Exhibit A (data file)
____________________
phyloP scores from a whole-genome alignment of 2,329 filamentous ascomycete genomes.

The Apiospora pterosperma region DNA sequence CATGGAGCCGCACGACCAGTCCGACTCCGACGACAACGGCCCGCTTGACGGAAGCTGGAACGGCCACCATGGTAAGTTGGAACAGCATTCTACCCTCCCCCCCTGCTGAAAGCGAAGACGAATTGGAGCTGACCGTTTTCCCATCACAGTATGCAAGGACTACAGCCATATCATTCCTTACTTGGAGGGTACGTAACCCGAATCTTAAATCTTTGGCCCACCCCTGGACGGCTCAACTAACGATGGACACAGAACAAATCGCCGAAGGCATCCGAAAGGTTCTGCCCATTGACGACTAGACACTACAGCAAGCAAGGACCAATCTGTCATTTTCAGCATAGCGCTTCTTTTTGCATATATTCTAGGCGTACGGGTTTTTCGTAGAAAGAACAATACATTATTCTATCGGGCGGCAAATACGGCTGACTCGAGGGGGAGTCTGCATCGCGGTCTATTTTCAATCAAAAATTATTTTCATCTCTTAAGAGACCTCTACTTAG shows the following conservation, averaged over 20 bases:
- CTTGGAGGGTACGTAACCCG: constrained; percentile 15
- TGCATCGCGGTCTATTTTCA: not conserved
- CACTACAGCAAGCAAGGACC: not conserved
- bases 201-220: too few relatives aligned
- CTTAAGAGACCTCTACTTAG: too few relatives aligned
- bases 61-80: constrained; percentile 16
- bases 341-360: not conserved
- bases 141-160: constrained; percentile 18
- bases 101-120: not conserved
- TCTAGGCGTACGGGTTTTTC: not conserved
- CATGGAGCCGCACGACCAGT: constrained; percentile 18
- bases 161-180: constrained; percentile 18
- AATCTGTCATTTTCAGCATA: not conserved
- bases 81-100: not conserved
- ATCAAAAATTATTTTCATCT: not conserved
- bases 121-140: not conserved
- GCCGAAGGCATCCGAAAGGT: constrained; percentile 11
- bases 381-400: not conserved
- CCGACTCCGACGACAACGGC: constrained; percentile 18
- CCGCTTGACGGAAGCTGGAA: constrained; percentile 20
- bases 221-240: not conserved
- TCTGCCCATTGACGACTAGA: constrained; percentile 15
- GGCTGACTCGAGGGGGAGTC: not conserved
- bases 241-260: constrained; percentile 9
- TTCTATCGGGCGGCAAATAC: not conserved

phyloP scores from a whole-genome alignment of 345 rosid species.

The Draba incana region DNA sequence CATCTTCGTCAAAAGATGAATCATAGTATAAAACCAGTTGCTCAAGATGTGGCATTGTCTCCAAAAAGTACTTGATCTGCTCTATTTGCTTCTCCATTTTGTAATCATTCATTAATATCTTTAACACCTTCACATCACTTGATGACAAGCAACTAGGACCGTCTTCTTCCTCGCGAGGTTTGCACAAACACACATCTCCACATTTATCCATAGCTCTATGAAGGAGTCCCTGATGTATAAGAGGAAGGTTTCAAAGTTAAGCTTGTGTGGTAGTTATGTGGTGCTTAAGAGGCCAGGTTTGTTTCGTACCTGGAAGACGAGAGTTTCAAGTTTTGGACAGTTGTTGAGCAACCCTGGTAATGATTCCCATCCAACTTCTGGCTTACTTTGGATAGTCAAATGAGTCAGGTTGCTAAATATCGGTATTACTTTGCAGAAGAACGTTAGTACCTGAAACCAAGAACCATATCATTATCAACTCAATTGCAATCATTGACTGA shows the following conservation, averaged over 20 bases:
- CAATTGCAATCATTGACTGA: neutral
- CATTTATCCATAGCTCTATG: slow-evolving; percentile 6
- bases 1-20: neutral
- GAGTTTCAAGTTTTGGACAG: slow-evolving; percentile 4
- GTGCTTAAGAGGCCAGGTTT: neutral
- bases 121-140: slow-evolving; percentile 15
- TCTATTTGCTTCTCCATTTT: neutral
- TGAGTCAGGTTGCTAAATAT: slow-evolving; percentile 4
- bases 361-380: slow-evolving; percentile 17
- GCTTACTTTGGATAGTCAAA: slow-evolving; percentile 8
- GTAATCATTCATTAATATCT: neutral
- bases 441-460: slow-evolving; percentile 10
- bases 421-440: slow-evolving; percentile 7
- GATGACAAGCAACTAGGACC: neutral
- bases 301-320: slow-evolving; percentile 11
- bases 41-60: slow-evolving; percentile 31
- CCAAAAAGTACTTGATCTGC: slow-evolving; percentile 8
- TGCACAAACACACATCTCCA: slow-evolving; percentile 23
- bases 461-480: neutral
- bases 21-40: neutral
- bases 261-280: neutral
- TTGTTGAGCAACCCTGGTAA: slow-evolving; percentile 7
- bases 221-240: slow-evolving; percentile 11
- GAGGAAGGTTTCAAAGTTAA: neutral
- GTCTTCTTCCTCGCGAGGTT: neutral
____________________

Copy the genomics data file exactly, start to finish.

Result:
phyloP scores from a whole-genome alignment of 2,329 filamentous ascomycete genomes.

The Apiospora pterosperma region DNA sequence CATGGAGCCGCACGACCAGTCCGACTCCGACGACAACGGCCCGCTTGACGGAAGCTGGAACGGCCACCATGGTAAGTTGGAACAGCATTCTACCCTCCCCCCCTGCTGAAAGCGAAGACGAATTGGAGCTGACCGTTTTCCCATCACAGTATGCAAGGACTACAGCCATATCATTCCTTACTTGGAGGGTACGTAACCCGAATCTTAAATCTTTGGCCCACCCCTGGACGGCTCAACTAACGATGGACACAGAACAAATCGCCGAAGGCATCCGAAAGGTTCTGCCCATTGACGACTAGACACTACAGCAAGCAAGGACCAATCTGTCATTTTCAGCATAGCGCTTCTTTTTGCATATATTCTAGGCGTACGGGTTTTTCGTAGAAAGAACAATACATTATTCTATCGGGCGGCAAATACGGCTGACTCGAGGGGGAGTCTGCATCGCGGTCTATTTTCAATCAAAAATTATTTTCATCTCTTAAGAGACCTCTACTTAG shows the following conservation, averaged over 20 bases:
- CTTGGAGGGTACGTAACCCG: constrained; percentile 15
- TGCATCGCGGTCTATTTTCA: not conserved
- CACTACAGCAAGCAAGGACC: not conserved
- bases 201-220: too few relatives aligned
- CTTAAGAGACCTCTACTTAG: too few relatives aligned
- bases 61-80: constrained; percentile 16
- bases 341-360: not conserved
- bases 141-160: constrained; percentile 18
- bases 101-120: not conserved
- TCTAGGCGTACGGGTTTTTC: not conserved
- CATGGAGCCGCACGACCAGT: constrained; percentile 18
- bases 161-180: constrained; percentile 18
- AATCTGTCATTTTCAGCATA: not conserved
- bases 81-100: not conserved
- ATCAAAAATTATTTTCATCT: not conserved
- bases 121-140: not conserved
- GCCGAAGGCATCCGAAAGGT: constrained; percentile 11
- bases 381-400: not conserved
- CCGACTCCGACGACAACGGC: constrained; percentile 18
- CCGCTTGACGGAAGCTGGAA: constrained; percentile 20
- bases 221-240: not conserved
- TCTGCCCATTGACGACTAGA: constrained; percentile 15
- GGCTGACTCGAGGGGGAGTC: not conserved
- bases 241-260: constrained; percentile 9
- TTCTATCGGGCGGCAAATAC: not conserved

phyloP scores from a whole-genome alignment of 345 rosid species.

The Draba incana region DNA sequence CATCTTCGTCAAAAGATGAATCATAGTATAAAACCAGTTGCTCAAGATGTGGCATTGTCTCCAAAAAGTACTTGATCTGCTCTATTTGCTTCTCCATTTTGTAATCATTCATTAATATCTTTAACACCTTCACATCACTTGATGACAAGCAACTAGGACCGTCTTCTTCCTCGCGAGGTTTGCACAAACACACATCTCCACATTTATCCATAGCTCTATGAAGGAGTCCCTGATGTATAAGAGGAAGGTTTCAAAGTTAAGCTTGTGTGGTAGTTATGTGGTGCTTAAGAGGCCAGGTTTGTTTCGTACCTGGAAGACGAGAGTTTCAAGTTTTGGACAGTTGTTGAGCAACCCTGGTAATGATTCCCATCCAACTTCTGGCTTACTTTGGATAGTCAAATGAGTCAGGTTGCTAAATATCGGTATTACTTTGCAGAAGAACGTTAGTACCTGAAACCAAGAACCATATCATTATCAACTCAATTGCAATCATTGACTGA shows the following conservation, averaged over 20 bases:
- CAATTGCAATCATTGACTGA: neutral
- CATTTATCCATAGCTCTATG: slow-evolving; percentile 6
- bases 1-20: neutral
- GAGTTTCAAGTTTTGGACAG: slow-evolving; percentile 4
- GTGCTTAAGAGGCCAGGTTT: neutral
- bases 121-140: slow-evolving; percentile 15
- TCTATTTGCTTCTCCATTTT: neutral
- TGAGTCAGGTTGCTAAATAT: slow-evolving; percentile 4
- bases 361-380: slow-evolving; percentile 17
- GCTTACTTTGGATAGTCAAA: slow-evolving; percentile 8
- GTAATCATTCATTAATATCT: neutral
- bases 441-460: slow-evolving; percentile 10
- bases 421-440: slow-evolving; percentile 7
- GATGACAAGCAACTAGGACC: neutral
- bases 301-320: slow-evolving; percentile 11
- bases 41-60: slow-evolving; percentile 31
- CCAAAAAGTACTTGATCTGC: slow-evolving; percentile 8
- TGCACAAACACACATCTCCA: slow-evolving; percentile 23
- bases 461-480: neutral
- bases 21-40: neutral
- bases 261-280: neutral
- TTGTTGAGCAACCCTGGTAA: slow-evolving; percentile 7
- bases 221-240: slow-evolving; percentile 11
- GAGGAAGGTTTCAAAGTTAA: neutral
- GTCTTCTTCCTCGCGAGGTT: neutral